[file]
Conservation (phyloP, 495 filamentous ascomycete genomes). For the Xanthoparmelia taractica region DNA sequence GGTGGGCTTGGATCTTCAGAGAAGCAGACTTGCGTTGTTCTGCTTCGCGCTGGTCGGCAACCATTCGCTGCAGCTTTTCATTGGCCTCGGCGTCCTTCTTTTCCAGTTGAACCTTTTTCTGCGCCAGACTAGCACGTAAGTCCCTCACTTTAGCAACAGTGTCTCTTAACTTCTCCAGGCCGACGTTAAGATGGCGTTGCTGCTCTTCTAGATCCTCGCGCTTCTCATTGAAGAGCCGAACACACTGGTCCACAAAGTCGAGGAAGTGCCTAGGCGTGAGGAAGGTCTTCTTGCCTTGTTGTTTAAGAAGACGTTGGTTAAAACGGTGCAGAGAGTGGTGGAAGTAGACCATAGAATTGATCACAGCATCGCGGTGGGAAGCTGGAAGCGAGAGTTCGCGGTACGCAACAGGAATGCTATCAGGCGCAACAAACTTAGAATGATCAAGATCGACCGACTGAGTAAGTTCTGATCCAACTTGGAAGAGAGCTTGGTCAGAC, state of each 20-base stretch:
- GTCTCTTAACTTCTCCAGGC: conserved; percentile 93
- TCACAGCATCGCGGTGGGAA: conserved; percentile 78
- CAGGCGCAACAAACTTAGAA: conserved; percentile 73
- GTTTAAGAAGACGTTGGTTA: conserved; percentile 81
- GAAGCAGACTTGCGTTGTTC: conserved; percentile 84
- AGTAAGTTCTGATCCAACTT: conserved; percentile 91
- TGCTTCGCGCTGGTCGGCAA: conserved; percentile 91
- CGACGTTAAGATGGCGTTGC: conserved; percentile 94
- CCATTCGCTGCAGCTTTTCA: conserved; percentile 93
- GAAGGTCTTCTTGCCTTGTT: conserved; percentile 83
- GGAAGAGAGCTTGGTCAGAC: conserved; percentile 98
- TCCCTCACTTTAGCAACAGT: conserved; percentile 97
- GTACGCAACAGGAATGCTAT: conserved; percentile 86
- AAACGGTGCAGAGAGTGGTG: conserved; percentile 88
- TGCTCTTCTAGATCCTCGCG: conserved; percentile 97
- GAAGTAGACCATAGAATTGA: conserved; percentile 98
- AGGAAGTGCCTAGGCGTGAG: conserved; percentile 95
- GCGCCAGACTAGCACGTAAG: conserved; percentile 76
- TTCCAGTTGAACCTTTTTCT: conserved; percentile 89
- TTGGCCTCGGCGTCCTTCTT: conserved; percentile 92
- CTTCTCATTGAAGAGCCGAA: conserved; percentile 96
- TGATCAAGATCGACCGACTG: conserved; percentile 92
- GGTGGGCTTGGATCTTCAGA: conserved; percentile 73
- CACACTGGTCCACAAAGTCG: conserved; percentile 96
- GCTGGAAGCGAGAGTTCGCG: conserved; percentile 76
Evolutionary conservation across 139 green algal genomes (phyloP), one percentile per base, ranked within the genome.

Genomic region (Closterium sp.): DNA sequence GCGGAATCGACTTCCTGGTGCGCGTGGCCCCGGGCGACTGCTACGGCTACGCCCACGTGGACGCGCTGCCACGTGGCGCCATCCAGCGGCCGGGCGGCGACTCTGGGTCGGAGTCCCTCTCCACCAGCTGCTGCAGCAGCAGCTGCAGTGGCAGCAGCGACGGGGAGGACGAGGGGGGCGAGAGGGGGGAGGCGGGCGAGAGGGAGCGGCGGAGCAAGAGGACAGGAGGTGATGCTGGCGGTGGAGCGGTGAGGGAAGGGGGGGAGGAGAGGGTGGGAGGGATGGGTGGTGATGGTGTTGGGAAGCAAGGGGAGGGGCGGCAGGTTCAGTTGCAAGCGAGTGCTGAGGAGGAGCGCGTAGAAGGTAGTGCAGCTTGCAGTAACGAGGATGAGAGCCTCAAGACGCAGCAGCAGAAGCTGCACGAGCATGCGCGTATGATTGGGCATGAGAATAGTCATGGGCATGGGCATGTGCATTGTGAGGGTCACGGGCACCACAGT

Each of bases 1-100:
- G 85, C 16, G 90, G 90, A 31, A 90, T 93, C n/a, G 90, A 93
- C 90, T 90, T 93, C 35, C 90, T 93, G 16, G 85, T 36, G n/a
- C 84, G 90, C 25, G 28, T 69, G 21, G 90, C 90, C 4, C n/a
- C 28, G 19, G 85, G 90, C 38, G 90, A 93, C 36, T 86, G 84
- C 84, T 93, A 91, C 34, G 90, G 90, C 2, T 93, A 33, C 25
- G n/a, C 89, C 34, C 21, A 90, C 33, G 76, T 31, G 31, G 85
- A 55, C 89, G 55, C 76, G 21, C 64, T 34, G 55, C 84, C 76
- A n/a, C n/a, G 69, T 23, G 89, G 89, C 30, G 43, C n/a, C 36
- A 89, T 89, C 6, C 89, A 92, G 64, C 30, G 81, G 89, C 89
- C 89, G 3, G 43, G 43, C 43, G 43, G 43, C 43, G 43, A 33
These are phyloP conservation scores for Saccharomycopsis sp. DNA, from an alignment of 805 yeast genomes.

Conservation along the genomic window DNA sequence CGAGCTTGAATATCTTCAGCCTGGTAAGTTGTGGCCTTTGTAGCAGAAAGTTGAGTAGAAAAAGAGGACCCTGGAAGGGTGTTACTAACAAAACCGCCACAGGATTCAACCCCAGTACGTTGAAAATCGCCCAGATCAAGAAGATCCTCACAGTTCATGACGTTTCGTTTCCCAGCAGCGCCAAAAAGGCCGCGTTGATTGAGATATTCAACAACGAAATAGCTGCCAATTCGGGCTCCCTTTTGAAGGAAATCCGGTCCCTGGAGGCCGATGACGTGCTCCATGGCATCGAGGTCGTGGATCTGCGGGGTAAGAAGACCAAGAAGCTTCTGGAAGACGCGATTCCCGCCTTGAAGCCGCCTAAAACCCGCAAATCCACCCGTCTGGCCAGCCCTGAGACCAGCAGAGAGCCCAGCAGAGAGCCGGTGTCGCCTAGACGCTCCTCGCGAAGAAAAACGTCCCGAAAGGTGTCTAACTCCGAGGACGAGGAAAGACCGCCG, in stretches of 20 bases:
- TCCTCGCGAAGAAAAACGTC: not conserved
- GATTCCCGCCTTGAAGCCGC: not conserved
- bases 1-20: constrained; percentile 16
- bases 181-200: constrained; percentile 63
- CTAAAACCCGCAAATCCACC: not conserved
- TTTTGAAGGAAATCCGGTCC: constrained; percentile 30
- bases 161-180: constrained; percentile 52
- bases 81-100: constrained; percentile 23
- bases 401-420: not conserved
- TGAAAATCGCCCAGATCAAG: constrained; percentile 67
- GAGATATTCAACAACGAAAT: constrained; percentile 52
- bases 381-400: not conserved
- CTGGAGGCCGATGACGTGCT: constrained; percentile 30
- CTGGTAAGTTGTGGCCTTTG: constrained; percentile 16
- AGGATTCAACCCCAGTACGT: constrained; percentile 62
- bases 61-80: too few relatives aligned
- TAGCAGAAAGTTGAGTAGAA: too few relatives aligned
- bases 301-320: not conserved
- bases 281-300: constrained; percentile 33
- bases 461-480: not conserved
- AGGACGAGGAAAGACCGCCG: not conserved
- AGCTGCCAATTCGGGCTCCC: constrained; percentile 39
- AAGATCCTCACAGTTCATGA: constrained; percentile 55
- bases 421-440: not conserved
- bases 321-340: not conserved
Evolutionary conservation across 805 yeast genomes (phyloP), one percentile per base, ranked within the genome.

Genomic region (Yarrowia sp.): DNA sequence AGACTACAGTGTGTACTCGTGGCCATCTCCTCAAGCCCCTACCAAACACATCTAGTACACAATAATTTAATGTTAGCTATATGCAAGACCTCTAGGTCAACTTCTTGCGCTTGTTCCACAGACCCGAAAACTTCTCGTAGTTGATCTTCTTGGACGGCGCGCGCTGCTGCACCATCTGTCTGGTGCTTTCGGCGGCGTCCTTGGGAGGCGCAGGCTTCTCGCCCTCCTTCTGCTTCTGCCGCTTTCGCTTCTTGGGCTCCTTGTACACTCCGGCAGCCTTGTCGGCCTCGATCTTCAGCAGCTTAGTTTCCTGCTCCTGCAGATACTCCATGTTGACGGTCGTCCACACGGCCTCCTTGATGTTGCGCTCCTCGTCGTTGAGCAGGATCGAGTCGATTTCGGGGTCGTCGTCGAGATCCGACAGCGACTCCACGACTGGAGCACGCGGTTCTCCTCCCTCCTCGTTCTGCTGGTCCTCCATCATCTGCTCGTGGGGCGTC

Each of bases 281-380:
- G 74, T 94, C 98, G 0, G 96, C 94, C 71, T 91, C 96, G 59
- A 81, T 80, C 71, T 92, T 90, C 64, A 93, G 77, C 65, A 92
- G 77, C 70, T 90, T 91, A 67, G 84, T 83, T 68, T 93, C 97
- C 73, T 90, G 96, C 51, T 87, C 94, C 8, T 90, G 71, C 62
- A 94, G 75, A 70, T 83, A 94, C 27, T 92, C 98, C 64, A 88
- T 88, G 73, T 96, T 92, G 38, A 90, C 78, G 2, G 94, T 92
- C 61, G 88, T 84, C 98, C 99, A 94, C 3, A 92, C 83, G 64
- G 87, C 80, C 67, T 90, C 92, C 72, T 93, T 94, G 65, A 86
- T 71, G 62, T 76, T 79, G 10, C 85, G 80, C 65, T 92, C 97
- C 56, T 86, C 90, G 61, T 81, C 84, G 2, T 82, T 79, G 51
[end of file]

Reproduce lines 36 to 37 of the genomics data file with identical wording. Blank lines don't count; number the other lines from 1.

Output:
- A 55, C 89, G 55, C 76, G 21, C 64, T 34, G 55, C 84, C 76
- A n/a, C n/a, G 69, T 23, G 89, G 89, C 30, G 43, C n/a, C 36